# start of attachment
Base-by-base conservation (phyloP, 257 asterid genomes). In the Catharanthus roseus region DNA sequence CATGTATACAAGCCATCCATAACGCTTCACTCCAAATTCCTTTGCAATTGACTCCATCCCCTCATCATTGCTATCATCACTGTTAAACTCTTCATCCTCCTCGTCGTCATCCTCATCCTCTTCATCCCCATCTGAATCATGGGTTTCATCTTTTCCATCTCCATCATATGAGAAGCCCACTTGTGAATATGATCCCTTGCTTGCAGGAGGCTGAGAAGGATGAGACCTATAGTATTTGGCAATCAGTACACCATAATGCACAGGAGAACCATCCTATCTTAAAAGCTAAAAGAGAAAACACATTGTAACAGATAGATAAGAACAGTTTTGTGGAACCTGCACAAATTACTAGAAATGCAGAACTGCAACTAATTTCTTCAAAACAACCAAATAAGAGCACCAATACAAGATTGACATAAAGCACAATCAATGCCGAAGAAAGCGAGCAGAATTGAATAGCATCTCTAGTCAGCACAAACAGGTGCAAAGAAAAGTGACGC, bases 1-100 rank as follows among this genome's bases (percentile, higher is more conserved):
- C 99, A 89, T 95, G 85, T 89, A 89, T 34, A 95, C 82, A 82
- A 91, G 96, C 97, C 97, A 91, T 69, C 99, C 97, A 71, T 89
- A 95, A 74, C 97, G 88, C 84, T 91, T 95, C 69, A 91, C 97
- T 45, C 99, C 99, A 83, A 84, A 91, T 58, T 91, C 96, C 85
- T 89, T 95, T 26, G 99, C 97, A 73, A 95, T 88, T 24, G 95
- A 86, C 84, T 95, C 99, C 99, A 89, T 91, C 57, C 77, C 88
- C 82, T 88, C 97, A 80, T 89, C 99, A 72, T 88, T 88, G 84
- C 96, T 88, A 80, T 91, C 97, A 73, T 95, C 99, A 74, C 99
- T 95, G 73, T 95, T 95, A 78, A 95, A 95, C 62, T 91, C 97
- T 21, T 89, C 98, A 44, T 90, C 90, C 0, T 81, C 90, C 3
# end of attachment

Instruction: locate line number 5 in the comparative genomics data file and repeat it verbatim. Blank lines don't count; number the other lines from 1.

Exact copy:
- T 45, C 99, C 99, A 83, A 84, A 91, T 58, T 91, C 96, C 85